THE FEDERAL suit filed Wednesday against the tobacco industry offers a rare opportunity for a national accounting of the damage that the industry has done to the nation's health. Unlike the previous private class actions and suits by the states, a suit by the federal government treats the problem of the multi-decade scheme by the companies to misrepresent the addictive qualities of nicotine and the adverse health consequences of smoking as a national one in which all Americans have an interest. It would be nice, of course, if this public health problem could be dealt with another way. But the industry has resisted the administration's proposals for common-sense regulation of tobacco, and it scuttled the legislative initiative as well. At this point, a lawsuit is the administration's best leverage against the heavy public cost of smoking.
This is not to accuse the government, as the industry is doing, of filing purely political litigation. If the suit has legal merit, the fact that it may also be a powerful tool in support of administration policy objectives makes no difference. And merit is of course the issue; the government's action faces some formidable legal obstacles that could make it short-lived.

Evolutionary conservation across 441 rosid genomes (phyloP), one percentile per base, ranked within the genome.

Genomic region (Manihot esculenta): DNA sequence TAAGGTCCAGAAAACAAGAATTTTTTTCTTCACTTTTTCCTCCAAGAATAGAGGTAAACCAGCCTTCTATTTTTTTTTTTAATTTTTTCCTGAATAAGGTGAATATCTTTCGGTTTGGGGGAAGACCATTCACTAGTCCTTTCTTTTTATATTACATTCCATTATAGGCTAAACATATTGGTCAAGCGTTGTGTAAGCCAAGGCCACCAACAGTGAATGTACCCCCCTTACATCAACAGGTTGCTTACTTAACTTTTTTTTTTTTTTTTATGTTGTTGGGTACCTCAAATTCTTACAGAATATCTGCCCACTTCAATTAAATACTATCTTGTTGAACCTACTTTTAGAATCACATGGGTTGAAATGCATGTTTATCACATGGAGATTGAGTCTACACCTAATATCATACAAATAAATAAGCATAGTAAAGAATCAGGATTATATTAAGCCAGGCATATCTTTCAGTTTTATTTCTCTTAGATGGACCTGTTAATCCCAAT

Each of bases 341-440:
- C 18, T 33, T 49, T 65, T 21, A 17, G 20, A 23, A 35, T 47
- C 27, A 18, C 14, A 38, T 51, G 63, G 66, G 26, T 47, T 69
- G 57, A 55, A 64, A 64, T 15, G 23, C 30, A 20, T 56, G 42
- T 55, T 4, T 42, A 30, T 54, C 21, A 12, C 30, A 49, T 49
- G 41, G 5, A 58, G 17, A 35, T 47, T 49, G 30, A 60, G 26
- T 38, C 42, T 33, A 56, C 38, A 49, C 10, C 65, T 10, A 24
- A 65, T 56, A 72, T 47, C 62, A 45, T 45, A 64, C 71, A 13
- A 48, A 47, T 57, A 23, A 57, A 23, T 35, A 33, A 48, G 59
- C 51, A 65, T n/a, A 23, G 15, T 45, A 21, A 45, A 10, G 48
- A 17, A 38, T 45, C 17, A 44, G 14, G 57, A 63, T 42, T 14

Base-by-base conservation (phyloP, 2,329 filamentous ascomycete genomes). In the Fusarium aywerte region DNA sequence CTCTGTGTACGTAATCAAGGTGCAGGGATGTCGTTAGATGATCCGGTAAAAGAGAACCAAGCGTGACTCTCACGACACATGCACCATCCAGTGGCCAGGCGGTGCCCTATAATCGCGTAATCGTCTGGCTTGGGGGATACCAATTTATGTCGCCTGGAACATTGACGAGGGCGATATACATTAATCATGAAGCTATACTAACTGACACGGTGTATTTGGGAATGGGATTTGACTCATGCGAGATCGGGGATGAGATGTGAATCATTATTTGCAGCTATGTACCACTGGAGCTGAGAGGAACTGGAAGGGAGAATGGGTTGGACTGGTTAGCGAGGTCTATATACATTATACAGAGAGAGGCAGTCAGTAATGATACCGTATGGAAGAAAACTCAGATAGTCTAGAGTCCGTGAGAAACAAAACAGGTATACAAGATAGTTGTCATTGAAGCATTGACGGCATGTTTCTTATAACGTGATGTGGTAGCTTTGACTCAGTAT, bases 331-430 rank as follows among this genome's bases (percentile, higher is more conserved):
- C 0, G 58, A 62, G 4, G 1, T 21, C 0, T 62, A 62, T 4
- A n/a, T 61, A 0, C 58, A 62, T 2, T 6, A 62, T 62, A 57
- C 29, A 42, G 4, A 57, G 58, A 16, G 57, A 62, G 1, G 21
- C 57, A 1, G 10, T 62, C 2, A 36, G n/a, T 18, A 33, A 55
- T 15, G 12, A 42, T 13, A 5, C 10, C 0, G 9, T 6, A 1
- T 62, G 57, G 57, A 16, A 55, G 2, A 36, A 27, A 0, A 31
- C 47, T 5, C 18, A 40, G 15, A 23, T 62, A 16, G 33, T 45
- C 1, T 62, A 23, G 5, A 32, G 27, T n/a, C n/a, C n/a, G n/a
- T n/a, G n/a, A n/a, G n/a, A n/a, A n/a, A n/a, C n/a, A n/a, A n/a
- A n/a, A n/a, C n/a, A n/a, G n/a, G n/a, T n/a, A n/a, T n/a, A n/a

The industry has seized upon the supposed absence of a federal cause of action to argue that the suit is just a nefarious political stunt. The truth is, however, that whether the law permits this suit is a question to which we can only learn the answer if the government proceeds with it. If the department's reading of the law is wrong, it will emerge with egg on its face soon enough. Before the federal government decides, however, to take no action in the face of the clear public harm this industry continues wittingly to do, it is well worth finding out precisely what sorts of recovery the law does permit.
It is also wrong for Congress to use the appropriations process to interfere with the suit. The administration has asked for $20 million to fund the litigation. Given the magnitude of the possible damages, this is a relatively small sum. Congress should not put itself in the position of denying a potentially massive recovery for the taxpayer by nickel-and-diming the Justice Department on a major piece of litigation.